The accounting and financial classification of tokens may have several implications for issuers. On the one hand, it may affect the company´s capital structure, and therefore its governance, value, and cost of capital. On the other hand, it may affect the company´s financial ratios (e.g., leverage, liquidity, solvency, etc.), since the registration of tokens can be classified as debt or equity. Therefore, the way issuers classify tokens may affect any covenants potentially existing between issuers and lenders. Another critical aspect of ICOs from an accounting and finance perspective involves the risk of owning cryptocurrencies on the issuer´s balance-sheet, due to the volatility of these assets. Therefore, regulators should pay close attention to the registration and valuation of tokens. Otherwise, we might observe something similar to what occurred in the 2008 financial crisis: an unexpected decline in value of these assets may generate a significant amount of losses that may undermine the stability of the financial system.

Fourth, tokenholders are subject to the risk of opportunism by issuers. Therefore, the use of ICOs involves some corporate governance challenges for policy-makes. In our view, several factors make tokenholders particularly vulnerable to founder´s opportunism. These factors include the high asymmetries of information probably existing between tokenholders and issuers (due to the complexity of the technology beyond an ICO), the higher risk of irrational behavior potentially existing in ICOs (as a result of the market euphoria that seems to exist in the crypto market), and the lack of governance mechanisms to protect tokenholders (due to the lack of many market and corporate law devices generally existing to protect shareholders which do not exist in the context of tokenholders). Therefore, regulators should promote measures to protect tokenholders. In order to do so, we do not suggest, as other authors have done, to empower tokenholders. In fact, we argue that this approach could create principal costs and it can lead to other problems, such as the risk of considering tokenholders as de facto directors if they were given strong rights to make key managerial decisions.

Our paper proposes an alternative way to protect tokenholders. First, as it as it has been suggested by some authors, we propose that securities regulators should impose some minimum requirements for white paper. By doing so, regulators would promote a higher level of harmonization of white paper that may favor comparability and therefore some market mechanisms to protect tokenholders. Second, we also propose to protect non-security tokenholders (that is, the holders of those token that do not have to comply with securities laws) through a variety of devices generally existing to protect consumers. First, regulators can promote a system of smart disclosure. Thus, by focusing on how the information is provided rather than just imposing disclosure obligations, tokenholders will be able to make better decisions. Second, regulators could impose “cooling off” periods that allow non-security tokenholders to return tokens within a given period and without cost. Thus, the possibility of returning the token could correct some irrational behaviors potentially existing at the moment of purchasing the token. Third, regulators could impose standards of behavior aiming to prevent expropriation by founders—that is, to follow the so-called “conduct regulation”, which has proved to be more efficient and effective than prohibiting terms or products, as it happened with the so-called “product regulation”. Fourth, policy makers should also establish a legal presumption stating that any ambiguous provision in the white paper should be interpreted in favor of non-security tokenholder. Finally, we suggest that more resources should be spent to investigate fraudulent issuance of tokens. Otherwise, not only the protection of investors may be at risk but, perhaps more importantly, we face the risk that the existence of fraudulent behaviors in the ICO market may end up harming investor´s trust in the regulator, the financial system, and the use of new technologies.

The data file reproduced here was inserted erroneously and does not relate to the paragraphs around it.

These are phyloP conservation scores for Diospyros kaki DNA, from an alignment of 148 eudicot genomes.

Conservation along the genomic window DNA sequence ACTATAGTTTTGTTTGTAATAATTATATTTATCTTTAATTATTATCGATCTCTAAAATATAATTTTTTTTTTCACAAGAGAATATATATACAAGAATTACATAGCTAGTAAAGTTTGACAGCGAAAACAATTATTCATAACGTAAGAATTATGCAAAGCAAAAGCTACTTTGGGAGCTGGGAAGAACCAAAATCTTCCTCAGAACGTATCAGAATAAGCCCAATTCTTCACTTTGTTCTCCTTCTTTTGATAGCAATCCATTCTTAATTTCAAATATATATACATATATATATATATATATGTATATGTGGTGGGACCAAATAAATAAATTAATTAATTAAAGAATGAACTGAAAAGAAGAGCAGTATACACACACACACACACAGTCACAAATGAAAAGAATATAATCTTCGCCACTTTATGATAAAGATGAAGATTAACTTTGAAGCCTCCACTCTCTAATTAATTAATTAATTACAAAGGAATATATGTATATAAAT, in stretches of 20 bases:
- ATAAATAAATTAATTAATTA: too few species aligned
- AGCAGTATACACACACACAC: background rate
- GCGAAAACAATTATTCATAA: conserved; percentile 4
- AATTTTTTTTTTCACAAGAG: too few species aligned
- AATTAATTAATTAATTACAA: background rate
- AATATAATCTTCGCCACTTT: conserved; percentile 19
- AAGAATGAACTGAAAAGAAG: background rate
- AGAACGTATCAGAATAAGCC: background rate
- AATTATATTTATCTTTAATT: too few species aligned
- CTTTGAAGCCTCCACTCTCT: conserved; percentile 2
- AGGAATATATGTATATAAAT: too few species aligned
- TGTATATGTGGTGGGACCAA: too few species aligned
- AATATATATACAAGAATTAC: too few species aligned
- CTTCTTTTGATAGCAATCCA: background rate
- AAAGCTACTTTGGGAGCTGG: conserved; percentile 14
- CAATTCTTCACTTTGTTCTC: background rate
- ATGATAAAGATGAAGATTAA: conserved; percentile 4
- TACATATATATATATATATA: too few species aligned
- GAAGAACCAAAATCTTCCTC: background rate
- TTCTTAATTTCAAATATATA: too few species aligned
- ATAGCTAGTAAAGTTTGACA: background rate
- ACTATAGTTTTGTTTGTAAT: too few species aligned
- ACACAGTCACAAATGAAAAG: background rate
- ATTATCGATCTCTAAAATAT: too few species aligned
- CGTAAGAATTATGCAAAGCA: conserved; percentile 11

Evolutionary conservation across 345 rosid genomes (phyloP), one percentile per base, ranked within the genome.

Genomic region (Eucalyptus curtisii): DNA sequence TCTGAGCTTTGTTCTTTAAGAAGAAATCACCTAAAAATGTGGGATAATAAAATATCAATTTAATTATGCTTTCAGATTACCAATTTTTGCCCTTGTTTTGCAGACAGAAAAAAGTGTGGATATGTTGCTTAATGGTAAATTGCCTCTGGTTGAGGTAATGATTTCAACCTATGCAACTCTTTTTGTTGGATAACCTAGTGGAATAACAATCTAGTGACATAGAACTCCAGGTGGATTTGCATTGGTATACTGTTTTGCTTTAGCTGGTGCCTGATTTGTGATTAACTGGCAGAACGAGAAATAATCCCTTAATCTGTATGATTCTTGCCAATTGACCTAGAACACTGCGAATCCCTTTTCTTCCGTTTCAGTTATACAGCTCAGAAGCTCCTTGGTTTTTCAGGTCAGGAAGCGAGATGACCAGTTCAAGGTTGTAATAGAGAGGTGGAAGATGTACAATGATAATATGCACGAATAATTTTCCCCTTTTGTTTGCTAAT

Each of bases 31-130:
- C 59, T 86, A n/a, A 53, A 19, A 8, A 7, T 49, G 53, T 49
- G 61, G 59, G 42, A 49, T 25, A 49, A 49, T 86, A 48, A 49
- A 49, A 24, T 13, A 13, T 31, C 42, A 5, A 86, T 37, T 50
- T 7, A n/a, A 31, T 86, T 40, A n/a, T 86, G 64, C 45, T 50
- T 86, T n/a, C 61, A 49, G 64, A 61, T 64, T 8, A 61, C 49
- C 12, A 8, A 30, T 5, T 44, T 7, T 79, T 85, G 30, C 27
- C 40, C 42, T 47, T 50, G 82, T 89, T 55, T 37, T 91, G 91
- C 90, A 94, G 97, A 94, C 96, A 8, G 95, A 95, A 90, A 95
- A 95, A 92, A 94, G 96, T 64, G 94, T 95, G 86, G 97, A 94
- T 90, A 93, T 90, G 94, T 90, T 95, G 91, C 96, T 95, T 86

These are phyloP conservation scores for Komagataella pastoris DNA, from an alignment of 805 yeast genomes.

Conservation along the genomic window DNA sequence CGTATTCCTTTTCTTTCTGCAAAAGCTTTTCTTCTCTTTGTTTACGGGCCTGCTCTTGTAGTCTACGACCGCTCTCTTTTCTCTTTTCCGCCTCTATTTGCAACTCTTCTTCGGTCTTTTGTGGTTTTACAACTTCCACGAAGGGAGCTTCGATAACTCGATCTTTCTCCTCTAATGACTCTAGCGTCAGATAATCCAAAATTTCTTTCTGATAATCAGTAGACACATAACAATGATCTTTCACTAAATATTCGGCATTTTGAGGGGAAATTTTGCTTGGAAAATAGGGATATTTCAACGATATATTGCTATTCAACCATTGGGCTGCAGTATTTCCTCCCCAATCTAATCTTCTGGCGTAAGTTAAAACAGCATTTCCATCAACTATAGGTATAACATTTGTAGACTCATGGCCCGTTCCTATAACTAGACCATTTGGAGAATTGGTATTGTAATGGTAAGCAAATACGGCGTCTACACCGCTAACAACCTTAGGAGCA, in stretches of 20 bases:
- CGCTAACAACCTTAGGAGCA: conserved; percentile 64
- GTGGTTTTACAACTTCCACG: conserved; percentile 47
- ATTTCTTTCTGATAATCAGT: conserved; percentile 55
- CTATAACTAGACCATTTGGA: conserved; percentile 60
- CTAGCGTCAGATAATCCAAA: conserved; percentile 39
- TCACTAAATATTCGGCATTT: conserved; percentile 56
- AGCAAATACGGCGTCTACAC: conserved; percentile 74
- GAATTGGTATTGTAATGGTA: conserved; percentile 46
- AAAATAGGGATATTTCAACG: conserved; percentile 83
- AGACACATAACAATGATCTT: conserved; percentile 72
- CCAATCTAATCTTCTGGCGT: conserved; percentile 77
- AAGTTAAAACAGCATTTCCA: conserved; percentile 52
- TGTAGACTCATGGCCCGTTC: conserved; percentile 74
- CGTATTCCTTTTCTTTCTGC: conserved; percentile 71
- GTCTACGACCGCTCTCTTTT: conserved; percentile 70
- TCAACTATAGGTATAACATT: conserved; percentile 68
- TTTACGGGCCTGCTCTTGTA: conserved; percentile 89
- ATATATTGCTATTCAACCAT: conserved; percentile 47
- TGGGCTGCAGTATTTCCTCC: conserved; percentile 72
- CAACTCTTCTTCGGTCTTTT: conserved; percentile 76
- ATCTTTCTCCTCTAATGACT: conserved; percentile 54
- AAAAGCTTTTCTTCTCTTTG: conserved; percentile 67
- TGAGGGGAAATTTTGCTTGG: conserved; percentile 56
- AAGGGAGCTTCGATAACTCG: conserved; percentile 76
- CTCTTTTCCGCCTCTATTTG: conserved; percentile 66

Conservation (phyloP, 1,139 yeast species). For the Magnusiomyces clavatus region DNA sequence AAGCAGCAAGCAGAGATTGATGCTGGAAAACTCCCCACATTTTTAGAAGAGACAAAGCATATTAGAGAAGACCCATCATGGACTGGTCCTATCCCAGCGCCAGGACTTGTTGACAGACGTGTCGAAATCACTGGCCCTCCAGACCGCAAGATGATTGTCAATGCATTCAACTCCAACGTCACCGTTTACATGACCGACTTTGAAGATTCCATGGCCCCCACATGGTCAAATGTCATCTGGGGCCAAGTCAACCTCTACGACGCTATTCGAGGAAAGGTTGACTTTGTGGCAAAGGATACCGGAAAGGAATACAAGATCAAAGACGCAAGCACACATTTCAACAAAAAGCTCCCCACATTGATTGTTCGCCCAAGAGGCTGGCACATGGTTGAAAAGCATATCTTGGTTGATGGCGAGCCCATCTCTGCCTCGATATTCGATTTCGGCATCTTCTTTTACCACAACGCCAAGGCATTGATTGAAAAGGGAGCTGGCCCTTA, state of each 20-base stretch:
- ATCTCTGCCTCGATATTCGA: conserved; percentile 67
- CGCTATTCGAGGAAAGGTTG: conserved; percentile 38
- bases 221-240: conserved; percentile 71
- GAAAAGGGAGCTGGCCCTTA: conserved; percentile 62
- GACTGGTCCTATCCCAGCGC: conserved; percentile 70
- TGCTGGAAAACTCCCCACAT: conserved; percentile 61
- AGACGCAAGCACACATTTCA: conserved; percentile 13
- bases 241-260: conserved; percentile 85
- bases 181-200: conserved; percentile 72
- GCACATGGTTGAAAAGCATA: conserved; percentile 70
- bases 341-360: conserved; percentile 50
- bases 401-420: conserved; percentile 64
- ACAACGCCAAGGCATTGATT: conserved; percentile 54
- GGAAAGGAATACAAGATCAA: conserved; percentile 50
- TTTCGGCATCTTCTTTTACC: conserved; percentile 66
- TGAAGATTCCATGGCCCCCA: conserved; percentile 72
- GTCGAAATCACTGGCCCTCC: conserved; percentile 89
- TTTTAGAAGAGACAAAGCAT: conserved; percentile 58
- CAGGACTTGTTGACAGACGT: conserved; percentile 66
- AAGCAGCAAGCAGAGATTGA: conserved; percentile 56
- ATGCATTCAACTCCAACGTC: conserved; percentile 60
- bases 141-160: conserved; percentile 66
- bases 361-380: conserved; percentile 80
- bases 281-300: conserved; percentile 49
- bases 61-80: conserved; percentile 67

Fifth, the issuance of tokens may also arise a variety of issues in bankruptcy. On one hand, it is not clear the position of tokenholders in the ranking of claims. On the other hand, the cryptocurrencies received by the issuer may face some valuation problems in bankruptcy.

Finally, our paper explores some further issues arising in ICOs, including those associated with anti-money laundry, data protection, international cooperation, and the implications of the tokenization of assets for capital markets and the future of financial regulation.

The full paper is available here.